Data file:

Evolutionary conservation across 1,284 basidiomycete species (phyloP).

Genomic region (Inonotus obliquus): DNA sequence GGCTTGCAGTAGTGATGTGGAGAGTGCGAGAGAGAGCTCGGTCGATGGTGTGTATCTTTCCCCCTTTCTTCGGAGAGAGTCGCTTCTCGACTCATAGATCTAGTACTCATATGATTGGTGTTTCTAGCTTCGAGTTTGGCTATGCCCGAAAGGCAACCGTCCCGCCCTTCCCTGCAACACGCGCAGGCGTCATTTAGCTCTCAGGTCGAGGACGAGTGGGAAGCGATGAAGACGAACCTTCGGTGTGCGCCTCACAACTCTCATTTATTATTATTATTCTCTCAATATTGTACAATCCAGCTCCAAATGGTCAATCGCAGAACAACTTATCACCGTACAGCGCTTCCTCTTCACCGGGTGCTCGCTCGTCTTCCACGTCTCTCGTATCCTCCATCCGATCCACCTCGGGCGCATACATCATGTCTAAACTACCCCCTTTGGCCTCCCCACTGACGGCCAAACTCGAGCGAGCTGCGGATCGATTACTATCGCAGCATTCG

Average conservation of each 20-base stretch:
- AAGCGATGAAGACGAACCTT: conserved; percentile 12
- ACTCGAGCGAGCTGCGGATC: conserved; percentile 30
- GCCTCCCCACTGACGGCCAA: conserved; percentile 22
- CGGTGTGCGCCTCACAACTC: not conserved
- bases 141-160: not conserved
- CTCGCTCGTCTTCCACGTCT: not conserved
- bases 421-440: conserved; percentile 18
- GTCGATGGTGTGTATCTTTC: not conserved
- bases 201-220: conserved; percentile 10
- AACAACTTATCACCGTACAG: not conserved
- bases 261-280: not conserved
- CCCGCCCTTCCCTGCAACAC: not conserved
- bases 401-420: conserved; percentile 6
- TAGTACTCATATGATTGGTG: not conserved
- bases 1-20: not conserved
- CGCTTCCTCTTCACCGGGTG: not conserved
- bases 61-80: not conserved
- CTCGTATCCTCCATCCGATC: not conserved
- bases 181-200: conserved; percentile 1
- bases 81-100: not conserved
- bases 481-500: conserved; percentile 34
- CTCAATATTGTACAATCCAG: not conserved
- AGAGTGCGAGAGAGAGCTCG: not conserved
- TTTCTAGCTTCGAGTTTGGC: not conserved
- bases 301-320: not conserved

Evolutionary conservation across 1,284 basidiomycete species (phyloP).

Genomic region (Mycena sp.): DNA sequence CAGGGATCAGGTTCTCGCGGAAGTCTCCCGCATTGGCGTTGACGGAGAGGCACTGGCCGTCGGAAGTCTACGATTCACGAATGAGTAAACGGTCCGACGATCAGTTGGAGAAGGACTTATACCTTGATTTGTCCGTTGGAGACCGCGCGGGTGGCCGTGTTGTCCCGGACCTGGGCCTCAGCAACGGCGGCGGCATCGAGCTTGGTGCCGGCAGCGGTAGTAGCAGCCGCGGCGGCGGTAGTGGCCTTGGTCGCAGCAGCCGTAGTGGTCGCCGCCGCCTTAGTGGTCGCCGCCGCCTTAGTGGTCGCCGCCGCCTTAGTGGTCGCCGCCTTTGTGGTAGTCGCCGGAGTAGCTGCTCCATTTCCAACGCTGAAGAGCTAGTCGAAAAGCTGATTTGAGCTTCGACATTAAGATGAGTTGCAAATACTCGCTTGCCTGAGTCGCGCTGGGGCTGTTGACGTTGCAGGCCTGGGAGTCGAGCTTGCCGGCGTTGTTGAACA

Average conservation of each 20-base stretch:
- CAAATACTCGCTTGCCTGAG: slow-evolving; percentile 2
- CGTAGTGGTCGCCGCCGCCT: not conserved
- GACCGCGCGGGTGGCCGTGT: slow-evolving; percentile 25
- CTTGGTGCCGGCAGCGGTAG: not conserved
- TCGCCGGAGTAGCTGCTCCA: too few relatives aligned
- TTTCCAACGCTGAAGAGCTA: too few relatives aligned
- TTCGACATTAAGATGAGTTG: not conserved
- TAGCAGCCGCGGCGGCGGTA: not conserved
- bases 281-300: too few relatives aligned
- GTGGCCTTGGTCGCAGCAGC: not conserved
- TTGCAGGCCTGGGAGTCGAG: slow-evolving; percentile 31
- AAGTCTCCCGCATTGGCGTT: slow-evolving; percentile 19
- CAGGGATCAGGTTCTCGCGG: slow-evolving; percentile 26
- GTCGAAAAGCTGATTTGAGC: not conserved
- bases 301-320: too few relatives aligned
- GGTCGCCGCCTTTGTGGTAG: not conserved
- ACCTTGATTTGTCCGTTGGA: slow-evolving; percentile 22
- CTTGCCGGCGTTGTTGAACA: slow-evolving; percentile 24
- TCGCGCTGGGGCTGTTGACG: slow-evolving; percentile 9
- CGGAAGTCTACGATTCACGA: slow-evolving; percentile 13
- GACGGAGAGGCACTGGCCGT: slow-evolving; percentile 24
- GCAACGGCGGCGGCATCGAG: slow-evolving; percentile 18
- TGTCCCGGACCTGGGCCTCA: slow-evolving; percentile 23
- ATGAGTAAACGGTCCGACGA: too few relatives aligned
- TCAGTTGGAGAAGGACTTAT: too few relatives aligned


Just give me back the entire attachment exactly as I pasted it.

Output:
Evolutionary conservation across 1,284 basidiomycete species (phyloP).

Genomic region (Inonotus obliquus): DNA sequence GGCTTGCAGTAGTGATGTGGAGAGTGCGAGAGAGAGCTCGGTCGATGGTGTGTATCTTTCCCCCTTTCTTCGGAGAGAGTCGCTTCTCGACTCATAGATCTAGTACTCATATGATTGGTGTTTCTAGCTTCGAGTTTGGCTATGCCCGAAAGGCAACCGTCCCGCCCTTCCCTGCAACACGCGCAGGCGTCATTTAGCTCTCAGGTCGAGGACGAGTGGGAAGCGATGAAGACGAACCTTCGGTGTGCGCCTCACAACTCTCATTTATTATTATTATTCTCTCAATATTGTACAATCCAGCTCCAAATGGTCAATCGCAGAACAACTTATCACCGTACAGCGCTTCCTCTTCACCGGGTGCTCGCTCGTCTTCCACGTCTCTCGTATCCTCCATCCGATCCACCTCGGGCGCATACATCATGTCTAAACTACCCCCTTTGGCCTCCCCACTGACGGCCAAACTCGAGCGAGCTGCGGATCGATTACTATCGCAGCATTCG

Average conservation of each 20-base stretch:
- AAGCGATGAAGACGAACCTT: conserved; percentile 12
- ACTCGAGCGAGCTGCGGATC: conserved; percentile 30
- GCCTCCCCACTGACGGCCAA: conserved; percentile 22
- CGGTGTGCGCCTCACAACTC: not conserved
- bases 141-160: not conserved
- CTCGCTCGTCTTCCACGTCT: not conserved
- bases 421-440: conserved; percentile 18
- GTCGATGGTGTGTATCTTTC: not conserved
- bases 201-220: conserved; percentile 10
- AACAACTTATCACCGTACAG: not conserved
- bases 261-280: not conserved
- CCCGCCCTTCCCTGCAACAC: not conserved
- bases 401-420: conserved; percentile 6
- TAGTACTCATATGATTGGTG: not conserved
- bases 1-20: not conserved
- CGCTTCCTCTTCACCGGGTG: not conserved
- bases 61-80: not conserved
- CTCGTATCCTCCATCCGATC: not conserved
- bases 181-200: conserved; percentile 1
- bases 81-100: not conserved
- bases 481-500: conserved; percentile 34
- CTCAATATTGTACAATCCAG: not conserved
- AGAGTGCGAGAGAGAGCTCG: not conserved
- TTTCTAGCTTCGAGTTTGGC: not conserved
- bases 301-320: not conserved

Evolutionary conservation across 1,284 basidiomycete species (phyloP).

Genomic region (Mycena sp.): DNA sequence CAGGGATCAGGTTCTCGCGGAAGTCTCCCGCATTGGCGTTGACGGAGAGGCACTGGCCGTCGGAAGTCTACGATTCACGAATGAGTAAACGGTCCGACGATCAGTTGGAGAAGGACTTATACCTTGATTTGTCCGTTGGAGACCGCGCGGGTGGCCGTGTTGTCCCGGACCTGGGCCTCAGCAACGGCGGCGGCATCGAGCTTGGTGCCGGCAGCGGTAGTAGCAGCCGCGGCGGCGGTAGTGGCCTTGGTCGCAGCAGCCGTAGTGGTCGCCGCCGCCTTAGTGGTCGCCGCCGCCTTAGTGGTCGCCGCCGCCTTAGTGGTCGCCGCCTTTGTGGTAGTCGCCGGAGTAGCTGCTCCATTTCCAACGCTGAAGAGCTAGTCGAAAAGCTGATTTGAGCTTCGACATTAAGATGAGTTGCAAATACTCGCTTGCCTGAGTCGCGCTGGGGCTGTTGACGTTGCAGGCCTGGGAGTCGAGCTTGCCGGCGTTGTTGAACA

Average conservation of each 20-base stretch:
- CAAATACTCGCTTGCCTGAG: slow-evolving; percentile 2
- CGTAGTGGTCGCCGCCGCCT: not conserved
- GACCGCGCGGGTGGCCGTGT: slow-evolving; percentile 25
- CTTGGTGCCGGCAGCGGTAG: not conserved
- TCGCCGGAGTAGCTGCTCCA: too few relatives aligned
- TTTCCAACGCTGAAGAGCTA: too few relatives aligned
- TTCGACATTAAGATGAGTTG: not conserved
- TAGCAGCCGCGGCGGCGGTA: not conserved
- bases 281-300: too few relatives aligned
- GTGGCCTTGGTCGCAGCAGC: not conserved
- TTGCAGGCCTGGGAGTCGAG: slow-evolving; percentile 31
- AAGTCTCCCGCATTGGCGTT: slow-evolving; percentile 19
- CAGGGATCAGGTTCTCGCGG: slow-evolving; percentile 26
- GTCGAAAAGCTGATTTGAGC: not conserved
- bases 301-320: too few relatives aligned
- GGTCGCCGCCTTTGTGGTAG: not conserved
- ACCTTGATTTGTCCGTTGGA: slow-evolving; percentile 22
- CTTGCCGGCGTTGTTGAACA: slow-evolving; percentile 24
- TCGCGCTGGGGCTGTTGACG: slow-evolving; percentile 9
- CGGAAGTCTACGATTCACGA: slow-evolving; percentile 13
- GACGGAGAGGCACTGGCCGT: slow-evolving; percentile 24
- GCAACGGCGGCGGCATCGAG: slow-evolving; percentile 18
- TGTCCCGGACCTGGGCCTCA: slow-evolving; percentile 23
- ATGAGTAAACGGTCCGACGA: too few relatives aligned
- TCAGTTGGAGAAGGACTTAT: too few relatives aligned